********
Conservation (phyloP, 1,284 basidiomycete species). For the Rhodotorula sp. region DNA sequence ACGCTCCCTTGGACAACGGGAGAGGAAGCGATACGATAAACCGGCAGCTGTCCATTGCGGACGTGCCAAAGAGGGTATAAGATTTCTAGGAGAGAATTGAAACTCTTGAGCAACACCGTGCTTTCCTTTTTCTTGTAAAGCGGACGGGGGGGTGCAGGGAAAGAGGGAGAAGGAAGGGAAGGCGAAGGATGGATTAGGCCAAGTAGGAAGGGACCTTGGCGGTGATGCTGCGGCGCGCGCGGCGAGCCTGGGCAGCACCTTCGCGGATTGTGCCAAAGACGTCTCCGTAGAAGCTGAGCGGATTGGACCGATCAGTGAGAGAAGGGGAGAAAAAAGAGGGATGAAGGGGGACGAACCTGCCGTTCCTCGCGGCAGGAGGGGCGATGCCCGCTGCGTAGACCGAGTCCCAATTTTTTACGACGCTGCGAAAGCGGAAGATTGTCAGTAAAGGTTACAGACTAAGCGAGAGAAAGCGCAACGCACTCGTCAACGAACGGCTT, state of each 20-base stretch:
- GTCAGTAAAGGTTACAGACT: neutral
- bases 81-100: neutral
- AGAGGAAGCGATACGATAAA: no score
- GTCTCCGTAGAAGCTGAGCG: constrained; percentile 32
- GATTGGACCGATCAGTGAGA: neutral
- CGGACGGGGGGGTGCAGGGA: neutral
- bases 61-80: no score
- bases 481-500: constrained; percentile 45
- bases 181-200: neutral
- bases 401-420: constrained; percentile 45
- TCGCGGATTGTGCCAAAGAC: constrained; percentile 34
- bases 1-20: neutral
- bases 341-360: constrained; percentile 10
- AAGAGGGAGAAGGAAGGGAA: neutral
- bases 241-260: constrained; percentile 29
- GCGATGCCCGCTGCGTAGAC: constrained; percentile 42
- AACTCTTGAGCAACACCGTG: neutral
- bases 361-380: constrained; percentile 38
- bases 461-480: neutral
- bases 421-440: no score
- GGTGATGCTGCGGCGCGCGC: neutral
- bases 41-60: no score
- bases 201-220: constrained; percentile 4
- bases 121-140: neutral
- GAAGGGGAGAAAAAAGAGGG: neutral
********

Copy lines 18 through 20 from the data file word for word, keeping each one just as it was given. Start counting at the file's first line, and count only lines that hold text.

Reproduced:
- AACTCTTGAGCAACACCGTG: neutral
- bases 361-380: constrained; percentile 38
- bases 461-480: neutral